Showing posts with label The Rocketman. Show all posts
Showing posts with label The Rocketman. Show all posts

Tuesday, November 3, 2020

Taste of the Week. The Rocket Man's Smoky Corn and Yellow Lentil Dahl

Taste of the Week.

The Rocket Man's Smoky Corn and Yellow Lentil Dahl 

The Rocket Man is one of the most popular food suppliers in Cork city for the past few years. With the current restrictions, I nowadays most regularly come across his food in NeighbourFood, the small producers platform that he founded.

And it was there that I found our current Taste of the Week, a heartwarming Smoky Corn And Yellow Lentil Dahl. Heartwarming even if it is delivered frozen (with a shelf life of five days). It is described as 
"Ready to Eat Indian Inspired Yellow Lentil Dahl with Grilled Corn. Comes with Toasted Coconut, Yoghurt and Fresh Herbs. Vegan without the yoghurt topping."

You get a big tub (480g) for less than six euro and it's a terrific lunch for two. Big hearty flavours with a satisfying crunchy (softish!) texture. And you also get a few toppings with your Taste of the Week. Well worth a try!

Wednesday, April 22, 2020

Taste of the Week. The Rocketman’s Soup

Taste of the Week
The Rocketman’s Soup

I’m spoiled for choice when it comes to picking a taste of the week these days!

When the local farmers markets closed, I thought it would be the opposite but Neighbour Food came to the rescue, big time!

One of the men behind the fantastic initiative, which sources food from the producers you see at the markets and brings them to a central collecting point, is Jack Crotty better known as The Rocketman.

He has built a reputation for innovative salads over recent years but it is his soup that made my taste buds stand to attention.So get ready to meet our latest Taste of the Week, the Roasted Red Pepper, Tomato And Mint Soup. Who else but the Rocketman would have thought of adding plenty of mint to the mixture. Absolutely delicious!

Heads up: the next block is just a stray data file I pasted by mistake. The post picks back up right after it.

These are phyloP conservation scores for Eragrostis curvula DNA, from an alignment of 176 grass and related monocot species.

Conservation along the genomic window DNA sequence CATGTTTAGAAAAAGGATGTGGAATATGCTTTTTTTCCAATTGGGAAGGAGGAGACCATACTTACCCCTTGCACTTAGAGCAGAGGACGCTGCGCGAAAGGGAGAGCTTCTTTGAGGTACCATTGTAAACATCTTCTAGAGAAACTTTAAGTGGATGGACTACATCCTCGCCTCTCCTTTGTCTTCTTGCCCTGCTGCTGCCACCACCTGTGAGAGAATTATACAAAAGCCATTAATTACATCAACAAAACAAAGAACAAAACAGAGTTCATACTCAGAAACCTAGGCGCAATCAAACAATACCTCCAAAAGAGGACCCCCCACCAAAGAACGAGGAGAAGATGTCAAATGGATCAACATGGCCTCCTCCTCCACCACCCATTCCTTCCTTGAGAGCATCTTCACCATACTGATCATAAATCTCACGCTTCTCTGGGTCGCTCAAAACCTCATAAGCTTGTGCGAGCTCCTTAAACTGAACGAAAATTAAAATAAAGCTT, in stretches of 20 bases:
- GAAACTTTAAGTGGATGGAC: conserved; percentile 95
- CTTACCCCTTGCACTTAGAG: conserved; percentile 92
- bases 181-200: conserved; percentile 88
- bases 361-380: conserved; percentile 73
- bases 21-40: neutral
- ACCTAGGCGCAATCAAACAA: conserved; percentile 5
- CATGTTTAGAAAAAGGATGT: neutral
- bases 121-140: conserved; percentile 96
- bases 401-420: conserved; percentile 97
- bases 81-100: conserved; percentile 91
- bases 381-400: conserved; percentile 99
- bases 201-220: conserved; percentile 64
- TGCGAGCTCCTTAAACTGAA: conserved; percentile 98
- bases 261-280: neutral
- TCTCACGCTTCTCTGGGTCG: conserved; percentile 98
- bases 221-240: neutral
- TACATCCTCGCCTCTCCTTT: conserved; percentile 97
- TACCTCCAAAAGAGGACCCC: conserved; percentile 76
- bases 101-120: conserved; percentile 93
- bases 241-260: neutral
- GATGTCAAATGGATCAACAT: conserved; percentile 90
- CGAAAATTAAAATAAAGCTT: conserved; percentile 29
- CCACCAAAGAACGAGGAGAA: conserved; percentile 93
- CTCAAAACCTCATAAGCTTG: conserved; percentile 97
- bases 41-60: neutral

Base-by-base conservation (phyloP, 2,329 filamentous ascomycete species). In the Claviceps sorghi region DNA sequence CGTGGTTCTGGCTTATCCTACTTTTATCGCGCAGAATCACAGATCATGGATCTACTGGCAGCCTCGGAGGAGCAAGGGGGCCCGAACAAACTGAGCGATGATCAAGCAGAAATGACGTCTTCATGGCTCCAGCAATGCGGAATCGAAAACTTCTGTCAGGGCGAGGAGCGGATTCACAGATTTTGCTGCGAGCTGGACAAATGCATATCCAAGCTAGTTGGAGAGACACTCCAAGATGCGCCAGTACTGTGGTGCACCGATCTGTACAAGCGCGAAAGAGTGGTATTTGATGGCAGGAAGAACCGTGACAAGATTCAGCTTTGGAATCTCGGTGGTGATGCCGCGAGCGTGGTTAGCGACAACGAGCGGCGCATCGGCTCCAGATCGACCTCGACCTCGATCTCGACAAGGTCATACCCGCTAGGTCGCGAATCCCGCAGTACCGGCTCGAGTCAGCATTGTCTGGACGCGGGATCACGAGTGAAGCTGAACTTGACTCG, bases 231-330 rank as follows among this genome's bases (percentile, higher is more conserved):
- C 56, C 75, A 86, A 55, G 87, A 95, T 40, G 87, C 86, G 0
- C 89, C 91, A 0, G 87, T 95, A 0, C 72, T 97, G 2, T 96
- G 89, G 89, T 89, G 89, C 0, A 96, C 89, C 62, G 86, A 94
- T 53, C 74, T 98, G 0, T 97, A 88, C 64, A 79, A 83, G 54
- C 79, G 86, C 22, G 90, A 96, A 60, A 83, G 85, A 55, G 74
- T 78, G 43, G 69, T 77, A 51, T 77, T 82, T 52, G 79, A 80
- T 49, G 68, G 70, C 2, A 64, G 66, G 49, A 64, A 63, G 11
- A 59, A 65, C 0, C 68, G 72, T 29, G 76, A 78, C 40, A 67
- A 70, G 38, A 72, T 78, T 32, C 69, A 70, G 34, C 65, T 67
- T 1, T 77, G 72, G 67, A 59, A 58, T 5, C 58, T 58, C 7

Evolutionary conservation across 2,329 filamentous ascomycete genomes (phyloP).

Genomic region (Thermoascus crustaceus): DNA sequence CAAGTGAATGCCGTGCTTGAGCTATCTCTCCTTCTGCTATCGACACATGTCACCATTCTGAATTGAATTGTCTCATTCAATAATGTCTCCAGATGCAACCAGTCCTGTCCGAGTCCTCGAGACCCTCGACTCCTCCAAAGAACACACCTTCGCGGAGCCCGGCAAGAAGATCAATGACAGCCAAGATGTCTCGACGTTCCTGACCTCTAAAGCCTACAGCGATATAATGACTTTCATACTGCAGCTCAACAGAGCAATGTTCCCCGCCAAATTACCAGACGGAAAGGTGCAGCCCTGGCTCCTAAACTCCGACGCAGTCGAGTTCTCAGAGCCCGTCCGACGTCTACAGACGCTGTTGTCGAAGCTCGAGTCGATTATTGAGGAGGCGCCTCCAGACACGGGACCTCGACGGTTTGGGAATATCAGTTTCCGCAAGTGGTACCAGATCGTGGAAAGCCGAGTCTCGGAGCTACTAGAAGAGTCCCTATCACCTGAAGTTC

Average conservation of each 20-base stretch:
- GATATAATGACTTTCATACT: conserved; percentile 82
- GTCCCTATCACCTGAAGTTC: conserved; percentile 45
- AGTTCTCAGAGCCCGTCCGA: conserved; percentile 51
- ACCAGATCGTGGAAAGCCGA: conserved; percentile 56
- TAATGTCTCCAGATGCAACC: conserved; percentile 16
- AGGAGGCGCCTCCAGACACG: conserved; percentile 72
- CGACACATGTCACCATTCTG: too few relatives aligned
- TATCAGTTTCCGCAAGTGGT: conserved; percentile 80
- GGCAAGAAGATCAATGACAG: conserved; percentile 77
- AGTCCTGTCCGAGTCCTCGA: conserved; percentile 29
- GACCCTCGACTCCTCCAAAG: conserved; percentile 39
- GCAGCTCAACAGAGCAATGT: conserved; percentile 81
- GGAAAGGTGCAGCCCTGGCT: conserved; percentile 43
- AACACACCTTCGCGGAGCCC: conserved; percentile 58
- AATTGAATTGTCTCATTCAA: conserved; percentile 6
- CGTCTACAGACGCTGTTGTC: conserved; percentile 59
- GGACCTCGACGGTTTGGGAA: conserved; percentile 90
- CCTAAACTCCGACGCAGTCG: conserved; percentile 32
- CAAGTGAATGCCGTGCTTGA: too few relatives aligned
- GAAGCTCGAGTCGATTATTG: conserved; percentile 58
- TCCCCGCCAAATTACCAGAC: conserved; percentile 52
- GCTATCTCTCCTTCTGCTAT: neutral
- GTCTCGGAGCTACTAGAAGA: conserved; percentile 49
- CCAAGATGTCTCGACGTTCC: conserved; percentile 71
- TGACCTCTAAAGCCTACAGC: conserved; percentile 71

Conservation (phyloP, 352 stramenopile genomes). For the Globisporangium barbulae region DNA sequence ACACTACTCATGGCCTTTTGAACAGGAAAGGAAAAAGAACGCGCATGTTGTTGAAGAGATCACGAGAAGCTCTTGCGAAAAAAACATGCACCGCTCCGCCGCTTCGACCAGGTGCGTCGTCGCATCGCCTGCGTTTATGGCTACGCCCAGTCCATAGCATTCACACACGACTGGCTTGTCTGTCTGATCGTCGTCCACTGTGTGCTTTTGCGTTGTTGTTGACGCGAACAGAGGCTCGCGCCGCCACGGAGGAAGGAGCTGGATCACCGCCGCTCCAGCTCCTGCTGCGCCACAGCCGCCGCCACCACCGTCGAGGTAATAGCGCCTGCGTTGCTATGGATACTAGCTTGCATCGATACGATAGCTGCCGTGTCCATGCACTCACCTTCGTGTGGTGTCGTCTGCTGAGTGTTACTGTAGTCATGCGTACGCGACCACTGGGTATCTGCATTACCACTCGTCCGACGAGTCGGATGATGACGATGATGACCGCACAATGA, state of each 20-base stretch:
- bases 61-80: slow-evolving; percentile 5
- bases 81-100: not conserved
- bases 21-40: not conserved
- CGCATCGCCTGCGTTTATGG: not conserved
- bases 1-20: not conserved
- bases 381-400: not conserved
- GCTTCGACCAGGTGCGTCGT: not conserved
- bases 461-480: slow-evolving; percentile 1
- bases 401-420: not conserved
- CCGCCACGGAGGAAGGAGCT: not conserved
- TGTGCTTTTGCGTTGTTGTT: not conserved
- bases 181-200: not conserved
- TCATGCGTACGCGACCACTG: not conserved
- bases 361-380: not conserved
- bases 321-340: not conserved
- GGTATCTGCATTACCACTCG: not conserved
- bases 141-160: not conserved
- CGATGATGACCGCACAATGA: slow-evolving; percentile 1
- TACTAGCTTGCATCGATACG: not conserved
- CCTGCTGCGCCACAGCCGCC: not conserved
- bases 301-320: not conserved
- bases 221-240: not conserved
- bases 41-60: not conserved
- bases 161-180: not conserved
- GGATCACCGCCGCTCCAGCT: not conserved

By the way, NeighbourFood, with an ever increasing number of depots in Ireland, also delivers (thought not in every area).

No. 38 Princes St, 
Cork City. 
Tel: 086 822 9624

Sunday, March 8, 2020

Le Caveau Portfolio Surprises include a Straw Winery and an Off the Grid Riesling. Not Surprised though by the Quality.

Le Caveau Portfolio Surprises include a Straw Winery & an Off the Grid Riesling.
Not Surprised though by the Quality.

Always something interesting at the Le Caveau Portfolio tastings. After all, Pascal Rossignol’s company has some 600 wines in stock so there’s bound to be something unusual. But I wasn’t quite prepared for the winery made from straw!

Domaine de L’Achillée is the Alsace winery, situated less than an hour south-west of Strasbourg. The Dietrich family have farmed in the Alsace since 1600. These days they concentrate on grapes and other fruits and have been organic since 1999. 
For the gap between white and red, via The Rocketman!

In 2016, the two sons of Yves Dietrich, Jean and Pierre, joined the adventure to give it a big boost, to become independent. Quickly accompanied by an equally passionate team, they built together a bioclimatic winery where they now vinify the nuggets of the family estate. Apparently, the heavily compacted straw bales are more fire-proof than the iron frame that supports them. Their website says this is the largest straw building in Europe.

And the wine? Well that was unusual also. The 2016 Alsace Blanc is a kind of Gentil with up to nine grapes in the blend. Sylvaner accounts for fifty per cent and the others are Gewürztraminer, Riesling, Pinot Blanc, Pinot Gris, Pinot Noir, with Auxerrois, Muscat and Chasselas. The wine is aromatic, floral with white and yellow fleshed fruit, with more of the same in the mouth, lively, elegant, persistent. Le Caveau also carry their 2016 Riesling.
Dario (right) fills me in on excellent Italian Il Pionere.

The first surprise of the tasting was not a wine at all! It was a perry, the Poiré Authentique produced by Éric Bordelet of Normandy. A superb low alcohol drink, full of flavour and refreshment. At the same table, I next enjoyed the Rosso Colfóndo, by Casa Belfi in the Veneto. The Colfóndo is the method, not quite the same as Prosecco, and the grape variety is not the usual Glera but a local variety called Raboso. Lively and lovely with tart red fruits before a sweetish finish. Something for the coming summer!

In the beautiful German town of Deidesheim, Von Winning produce some gorgeous wine including the 2106 Weissburgunder (Pinot Blanc). “This is newish," said Le Caveau’s Colm McCan as we tasted. “They are a long established winery and this is a beautiful wine.” Sure is. I'll be putting that on my shopping list.
A wine and a half, in a magnum.